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Tangled Up in Blue by Rosa Brooks

Rosa Brooks is the daughter of Barbara Ehrenreich, the political activist who wrote Nickled and Dimed. Brooks was unable to explain to her mother, her fellow law professors at Georgetown University, and her friends why she became a part-time volunteer police officer in Washington. If she had told them she wanted to write a book about her experience, they would have understood, but that was not...

The Performance by Claire Thomas

This one will be nominated to my list of favorites for the year. For the duration of the performance of the absurdist play “Happy Days” by Samuel Becket we get to know three women. It begins as one of the women is being seated and ends as the women make their way to the parking lot after the play. Somehow within these limits, a novel emerged with characters we come to know well along...

Middlemarch by George Eliot

Finally I’ve listened to this book–it’s been on my list for years, but I was hesitant to take on the 35-hour audiobook commitment. It has been a pleasing undertaking, so many dishes washed and weeds pulled while I heard about Dorothea and her misguided marriage to the dreadful Mr. Casuabon, Mr. Lydgate and his hopes to be a worthy medical man, the beautiful and willful Rosamond...

Memorial Drive by Natasha Trethewey

Natasha Trethewey was the US Poet Laureate in 2012 and 2013; this book is a memoir that tells of her connection with her mother who was killed when Trethewey was 19. Gwendolyn Grimmette was killed by her second ex-husband (not Trethewey’s father). For the ten years Joel Grimmette was in their lives, he beat her mother and though he tormented Trethewey, there was no mention of physical abuse...

Leonard and Hungry Paul by Rónán Hession

Leonard and Hungry Paul are two 30-something friends who lead quiet and largely contented lives.  Leonard works as a writer for children’s encyclopedias and is diligent and careful in his work. His mother has recently died; his social time is spent largely with his friend playing Monopoly one evening each week. Hungry Paul lives with his parents and works for the post office only on days...

A Million Aunties by Alecia McKenzie

I think it was the New York Times review that took me to this book. It was pleasant to be transported to Jamaica where we meet the loving Auntie Della. Christopher, a young artist recently bereaved was sent to her by his agent Stephen who had been plucked out of an orphanage by her when he was young. With her healing care, especially those hearty breakfasts, Christopher broadens his  horizon to...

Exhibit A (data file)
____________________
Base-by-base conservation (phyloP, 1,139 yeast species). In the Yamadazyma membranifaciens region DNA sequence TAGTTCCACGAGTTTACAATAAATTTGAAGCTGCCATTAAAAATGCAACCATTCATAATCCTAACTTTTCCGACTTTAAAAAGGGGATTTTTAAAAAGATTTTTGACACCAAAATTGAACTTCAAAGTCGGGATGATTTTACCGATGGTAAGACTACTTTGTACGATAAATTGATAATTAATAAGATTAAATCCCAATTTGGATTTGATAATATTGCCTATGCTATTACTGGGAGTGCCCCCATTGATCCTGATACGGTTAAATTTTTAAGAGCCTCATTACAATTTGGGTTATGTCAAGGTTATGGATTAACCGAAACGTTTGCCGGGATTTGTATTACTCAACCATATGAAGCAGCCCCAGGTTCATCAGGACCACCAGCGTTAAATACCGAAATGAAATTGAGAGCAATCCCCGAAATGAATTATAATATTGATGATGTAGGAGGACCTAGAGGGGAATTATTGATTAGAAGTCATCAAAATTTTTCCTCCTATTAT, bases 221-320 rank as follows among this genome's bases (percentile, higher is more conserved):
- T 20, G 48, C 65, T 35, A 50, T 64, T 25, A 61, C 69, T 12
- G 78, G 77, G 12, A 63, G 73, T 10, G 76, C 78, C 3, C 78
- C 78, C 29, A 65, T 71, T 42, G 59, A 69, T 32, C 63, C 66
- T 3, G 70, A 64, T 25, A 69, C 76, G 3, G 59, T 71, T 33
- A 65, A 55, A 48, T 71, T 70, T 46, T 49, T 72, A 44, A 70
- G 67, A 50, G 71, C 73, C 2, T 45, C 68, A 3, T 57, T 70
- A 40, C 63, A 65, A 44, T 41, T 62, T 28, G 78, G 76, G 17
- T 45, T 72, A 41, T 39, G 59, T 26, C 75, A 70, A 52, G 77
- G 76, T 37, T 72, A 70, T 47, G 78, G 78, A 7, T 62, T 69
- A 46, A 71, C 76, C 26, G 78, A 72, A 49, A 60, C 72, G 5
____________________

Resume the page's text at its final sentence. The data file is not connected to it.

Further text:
Deacon King Kong by James McBride

What a wonderful book–I love an author who can make me fall for an old drunk called Sportcoat. The book is set in 1969 in Brooklyn around projects called the Cause Houses when drugs had become a significant business. The story begins with Sportcoat shooting a young smart drug dealer that he had taught to play baseball and had cared for in church. And, oh yes, Sportcoat is a Deacon in the...

A Swim in a Pond in the Rain by George Saunders

Dorothy mentioned this book and I am so glad she did–it’s been an exceptional book for me. I loved Saunders’ novel Lincoln in the Bardo, but have found some of his short stories to be too dark for me. This is something quite different; it is his careful reading of seven short stories by Russian writers, a 400-page recounting of a course he has taught for 20 years to MFA students...

All Adults Here by Emma Straub

This book was touted as a good choice for our stressful times and it worked for me — no bad surprises, characters are predictable and engaging. I was quite happy to have them as companions as I cooked and did other routine chores. It’s not that the characters didn’t have their difficulties and traumas. The book opens with Astrid, a widowed matron present at the gruesome death of...

Intimations by Zadie Smith

I have listened to this audiobook twice now and will again. While I’m sure the essays are brilliant in print, hearing her voice gives them a great new dimension. I loved both of the books of her fiction that I have read. In the forward written at the end of May 2020 Smith notes that many books will be written about the pandemic; hers is an accounting of some of the thoughts and feelings it...

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